UN mediator to brief UN council on Syria: official

UNITED NATIONS (AFP) - The UN mediator for Syria, Lakhdar Brahimi, who oversaw peace talks in Geneva that ended in failure, will report to the UN Security Council next month, a UN spokesman said Thursday.

UN spokesman Martin Nesirky said Mr Brahimi would brief the council sometime during the week of March 10-16.

Western diplomats suggested a March 14 date for the Security Council meeting and said Brahimi might also address the General Assembly.

A second round of Geneva negotiations to find a political solution to the conflict ended in discord February 15.

Mr Brahimi broke off the talks, known as Geneva II, without setting a date for another round. "It is important that he (Brahimi) makes clear when he briefs the Council who is responsible for the failure and that he comes up with some ideas to move this forward," a Western diplomat said.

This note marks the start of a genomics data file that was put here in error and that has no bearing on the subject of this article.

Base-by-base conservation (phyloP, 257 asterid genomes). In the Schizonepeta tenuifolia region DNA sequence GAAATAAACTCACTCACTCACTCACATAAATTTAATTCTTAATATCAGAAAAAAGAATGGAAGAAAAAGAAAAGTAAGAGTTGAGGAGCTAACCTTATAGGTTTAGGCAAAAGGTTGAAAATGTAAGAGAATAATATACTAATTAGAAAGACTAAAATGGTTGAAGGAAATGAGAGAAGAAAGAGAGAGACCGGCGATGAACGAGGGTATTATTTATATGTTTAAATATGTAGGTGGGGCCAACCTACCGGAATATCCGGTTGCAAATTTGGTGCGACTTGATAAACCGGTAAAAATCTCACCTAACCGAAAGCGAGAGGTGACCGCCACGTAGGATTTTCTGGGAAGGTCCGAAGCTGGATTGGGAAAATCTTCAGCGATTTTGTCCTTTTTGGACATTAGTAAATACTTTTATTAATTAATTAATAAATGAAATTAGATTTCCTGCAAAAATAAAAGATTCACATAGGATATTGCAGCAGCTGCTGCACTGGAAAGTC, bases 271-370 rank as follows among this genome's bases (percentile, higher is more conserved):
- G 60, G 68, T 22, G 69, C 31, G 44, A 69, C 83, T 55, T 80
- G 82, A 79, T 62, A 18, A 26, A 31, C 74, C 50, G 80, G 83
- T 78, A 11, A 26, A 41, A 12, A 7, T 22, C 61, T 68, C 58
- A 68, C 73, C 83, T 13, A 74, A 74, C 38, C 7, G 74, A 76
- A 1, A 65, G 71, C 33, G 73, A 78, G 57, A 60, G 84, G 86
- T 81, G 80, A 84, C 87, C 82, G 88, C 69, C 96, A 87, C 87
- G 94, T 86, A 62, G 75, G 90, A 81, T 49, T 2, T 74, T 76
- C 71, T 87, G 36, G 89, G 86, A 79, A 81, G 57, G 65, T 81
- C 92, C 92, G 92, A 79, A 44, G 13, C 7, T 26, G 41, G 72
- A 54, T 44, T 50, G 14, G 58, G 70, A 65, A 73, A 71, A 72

"We still think the Geneva II framework is extremely important, but maybe one can combine different approaches," the diplomat said.

The Geneva II talks broke down over basic disagreements about an agenda, with the Syrian government insisting on giving priority to terrorism while the opposition wanted to concentrate on putting in place a transitional government that would strip President Bashar al-Assad of all or part of his powers.

Mr Nesirky also confirmed that a joint mission by the United Nations and the Organisation for the Prohibition of Chemical Weapons is considering a new calendar for the destruction of Syria's chemical weapons, a process that is well behind schedule.

Ms Sigrid Kaag, the mission's coordinator, said her team is "studying the proposed timetable and its implications, and she expects to say more in the coming days," Mr Nesirky said.

Diplomats said Ms Kaag was supposed to brief the Security Council on her mission March 5.

The Security Council has given the Syrian regime until June 30 to destroy all its chemical weapons but Damascus has already missed many deadlines.

Syria recently notified the OPCW that it expects to complete the evacuation of 1,200 tonnes of chemical agents by the end of May, a delay of several months.